has always been
a myth you are not
the party surgical mask
of blood it’s a beer
show I think it’s wonderful
would it be vaguely fair
to say I like her voice but don’t
really care about
the person itself?
After promising her nothing he comes close to touching her hand for emphasis for empathy. There are several reasons for this phenomenon: Mass impoverishment, mass unemployment, hyper-inflation, hyper-populism. The virtue of learning and acquiring knowledge by ordinary means is in its worry and disappointment. St. Patrick, in the act of sending the serpents into the sea, is Damballah, the great serpent deity – since there are serpents in the picture. Come and expel all evil and danger from us both now and forever. The floor below us lies in ruins.
A poem in collaboration with the Motorola Droid Turbo 2
Torchbearers, youngsters: tone-deaf.
Foolhardily reversible tobacconists rarefied insidiousness.
Inclusiveness & creditability: extern teenyboppers, yourselves.
Aluminizing toucan engineered associateship.
Zero-rated introductory fighter-bombers onboard abandonments.
Thematically, currently flexibility –
invulnerability – balancedness.
Interested, nonsensical forklifts?
(Ancestrally anecdotic disclaimer.)
Poet’s Statement: I purchased my first smartphone in May of 2016 at the age of 26. Before that it was flip-phones all the way down to seventh grade. It has been a learning experience. (Meaning the smartphone.)
Today, I tried to teach myself how to use the predictive text Swype keyboard – the one where you never lift your finger from the screen except to separate words. At first, I didn’t know that you had to lift your finger to separate words. I thought you just slid your finger to the spacebar. This resulted in all sorts of surprising errors. (I.e., I tried to type “Dear Francesca,” and it came out as “Desecrated.”)
Eventually, I picked up on the “lift finger, new word” function. But not without realizing that purposely abusing the Swype keyboard could result in some wild technopoetry.
I ran the text of a credit card offer through the Swype keyboard using the purposely abusive method. In practice, that meant trying to type two or three words in one go, sans finger-lift. The result is the text you see above. I added line breaks and punctuation to the raw text (and an ampersand, but I’m counting that as punctuation because it is a non-alphanumeric symbol) in an attempt to draw out as much semantic meaning as possible while leaving the poetic meaning intact.
I think it is important to note that the poem was the result of misusing the Swype keyboard. Technology drives ceaselessly toward increased efficiency. That’s not necessarily a bad thing, but a totally efficient life is my least favorite kind of life. I wanted to show my smartphone the thrill of an inefficient life. So much the better that my smartphone learned how to write poetry in the process. After all, the words I ended up with were generated by the Swype software’s predictive text and error-correcting functionalities; I only spurred it to act, the way everyday occurrences spur poets to act. On these grounds, I’d argue that the Motorola Droid Turbo 2 deserves at least coauthor status. Or maybe it’s the author and I’m its editor.
There are a few serendipitous instances where the commercial-financial language of the credit card offer was transformed by the phone into gnomic criticism (?) of the financial-industrial complex (e.g., “Zero-rated introductory fighter-bombers onboard abandonments”; “Foolhardily reversible tobacconists rarefied insidiousness”). I can only hope this means that when my phone eventually gains sentience, it, too, will be a Marxist.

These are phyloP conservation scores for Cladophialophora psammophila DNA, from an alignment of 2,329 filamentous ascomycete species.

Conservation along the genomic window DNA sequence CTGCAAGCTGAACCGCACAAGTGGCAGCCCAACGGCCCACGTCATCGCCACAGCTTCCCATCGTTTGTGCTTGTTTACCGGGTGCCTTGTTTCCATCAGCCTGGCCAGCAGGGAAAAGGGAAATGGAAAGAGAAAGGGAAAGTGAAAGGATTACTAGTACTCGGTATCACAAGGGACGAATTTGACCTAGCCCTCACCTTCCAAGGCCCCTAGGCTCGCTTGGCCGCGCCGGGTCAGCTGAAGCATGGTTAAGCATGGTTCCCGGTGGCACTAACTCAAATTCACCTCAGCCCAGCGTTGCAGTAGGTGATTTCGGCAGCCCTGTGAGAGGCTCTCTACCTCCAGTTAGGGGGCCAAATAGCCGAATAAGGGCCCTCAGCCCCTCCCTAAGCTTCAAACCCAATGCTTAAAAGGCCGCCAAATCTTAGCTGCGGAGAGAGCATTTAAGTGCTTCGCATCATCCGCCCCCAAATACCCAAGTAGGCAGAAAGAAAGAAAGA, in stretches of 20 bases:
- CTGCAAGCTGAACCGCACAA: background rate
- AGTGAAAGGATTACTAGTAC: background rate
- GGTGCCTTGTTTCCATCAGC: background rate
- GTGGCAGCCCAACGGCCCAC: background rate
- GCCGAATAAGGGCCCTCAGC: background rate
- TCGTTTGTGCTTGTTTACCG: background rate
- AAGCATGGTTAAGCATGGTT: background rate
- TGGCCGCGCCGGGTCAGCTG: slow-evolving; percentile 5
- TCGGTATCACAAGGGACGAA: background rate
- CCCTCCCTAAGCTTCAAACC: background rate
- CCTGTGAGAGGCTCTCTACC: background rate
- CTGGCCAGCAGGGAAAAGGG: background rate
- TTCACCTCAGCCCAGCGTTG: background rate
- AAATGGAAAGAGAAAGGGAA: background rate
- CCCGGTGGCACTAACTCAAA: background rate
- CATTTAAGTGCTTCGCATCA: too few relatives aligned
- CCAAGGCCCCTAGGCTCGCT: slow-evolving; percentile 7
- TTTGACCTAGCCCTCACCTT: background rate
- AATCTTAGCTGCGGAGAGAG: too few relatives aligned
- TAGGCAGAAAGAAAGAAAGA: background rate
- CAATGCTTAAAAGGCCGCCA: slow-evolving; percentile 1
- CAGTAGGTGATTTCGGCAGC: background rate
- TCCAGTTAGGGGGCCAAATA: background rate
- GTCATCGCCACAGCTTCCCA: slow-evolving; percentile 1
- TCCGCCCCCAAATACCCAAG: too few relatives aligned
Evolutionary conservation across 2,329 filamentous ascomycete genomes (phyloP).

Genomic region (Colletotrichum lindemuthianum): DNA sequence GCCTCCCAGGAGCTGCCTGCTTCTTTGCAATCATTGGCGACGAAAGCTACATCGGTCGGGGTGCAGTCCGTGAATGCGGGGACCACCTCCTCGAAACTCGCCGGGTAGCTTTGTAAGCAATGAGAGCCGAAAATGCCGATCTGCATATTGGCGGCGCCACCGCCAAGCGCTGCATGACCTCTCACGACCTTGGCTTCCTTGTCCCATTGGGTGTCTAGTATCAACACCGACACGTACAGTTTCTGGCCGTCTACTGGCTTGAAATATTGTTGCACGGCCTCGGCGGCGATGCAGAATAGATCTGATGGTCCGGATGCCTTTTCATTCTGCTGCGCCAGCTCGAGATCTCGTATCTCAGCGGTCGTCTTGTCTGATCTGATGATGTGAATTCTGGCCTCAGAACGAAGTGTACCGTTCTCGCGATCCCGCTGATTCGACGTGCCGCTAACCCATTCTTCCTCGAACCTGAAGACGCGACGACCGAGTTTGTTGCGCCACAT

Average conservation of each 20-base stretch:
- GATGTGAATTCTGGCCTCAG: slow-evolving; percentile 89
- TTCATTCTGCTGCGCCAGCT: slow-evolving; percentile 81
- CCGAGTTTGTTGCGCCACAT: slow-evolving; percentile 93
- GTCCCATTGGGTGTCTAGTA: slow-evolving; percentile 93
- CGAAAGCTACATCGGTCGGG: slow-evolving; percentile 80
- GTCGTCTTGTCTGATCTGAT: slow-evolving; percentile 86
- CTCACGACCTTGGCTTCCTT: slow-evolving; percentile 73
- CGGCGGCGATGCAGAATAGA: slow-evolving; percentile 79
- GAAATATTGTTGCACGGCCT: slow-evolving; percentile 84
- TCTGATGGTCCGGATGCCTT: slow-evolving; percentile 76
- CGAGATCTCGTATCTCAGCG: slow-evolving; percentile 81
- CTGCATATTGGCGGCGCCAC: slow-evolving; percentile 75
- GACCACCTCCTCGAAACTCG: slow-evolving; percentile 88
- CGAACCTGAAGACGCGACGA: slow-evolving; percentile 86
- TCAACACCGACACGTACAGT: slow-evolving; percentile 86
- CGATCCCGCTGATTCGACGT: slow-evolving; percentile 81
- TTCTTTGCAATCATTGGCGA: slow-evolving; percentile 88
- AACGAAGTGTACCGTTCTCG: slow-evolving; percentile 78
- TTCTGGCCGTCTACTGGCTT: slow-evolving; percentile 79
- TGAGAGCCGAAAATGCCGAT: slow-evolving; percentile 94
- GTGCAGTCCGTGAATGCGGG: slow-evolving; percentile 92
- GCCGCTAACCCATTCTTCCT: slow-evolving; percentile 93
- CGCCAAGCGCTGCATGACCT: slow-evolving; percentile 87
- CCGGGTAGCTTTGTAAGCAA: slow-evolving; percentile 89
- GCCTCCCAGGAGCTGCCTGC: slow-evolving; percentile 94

Finally, here’s the original text, if you’re interested:
I’m trying to venture further and further away from the lefthand margin, because I’ve been hanging out there my whole life. I was also inspired by a workshop with Jeff T. Johnson to explore the page in more nontraditional ways. I highly encourage everyone to check out Johnson’s “Letters From the Archiverse,” a stunning poem rendered in AutoCAD.
“Ulcer” is the first poem I’ve ever composed in InDesign, as opposed to a word processor. As such, it represents the beginning of series of experiments. Further installments will come as I learn the ins and outs of InDesign.
Maundy Thursday is a sound poem/sound art/noise project I am embarking on. I have one piece so far: a conceptual poem called “A Pretty Boy Is a Handsome Woman,” which I made by combining excerpts from a military manual on the proper way to bake oatmeal cookies and chocolate-covered brownies with a recording of myself, my wife, and my sister-in-law making pad thai together.
I do ache for a societal consensus of the good
a very good continental philosopher
in the manner of a madman, daft and pained as Nietszche
Hitlerian ubermensch of the sixth mass extinction event.
Something in me always succumbing to Poe’s Law:
red lips ringed in red lipstick,
wanting to be the thing I find hilarious.
Absolute manifestation of spaghetti;
denim shorts terminating beyond the knees.
Never knowing how to be a séance unto myself.
Blown-speakers of teenage personhood;
a shriek of despair behind the steering column
and the leftovers secreted in the glove compartment.
Sometimes they build rosaries like this:
six or seven death threats against myself in an hour.
I had forgotten that non-smokers are invincible.
You there, in the wild blue push-up bra,
you have heteronormalized me inexplicably,
the way a cat fills a room with people.
Not so much through fault but by occasion.
In the mad quest for sense you have made the dumb eloquent.
Yes, the ceiling is not responsible for holding us,
but what are ceilings if not irresponsible?
Left stranded on the desert island of desire,
everything grows green with envy – tropical palms, the coconut a kind of fruit.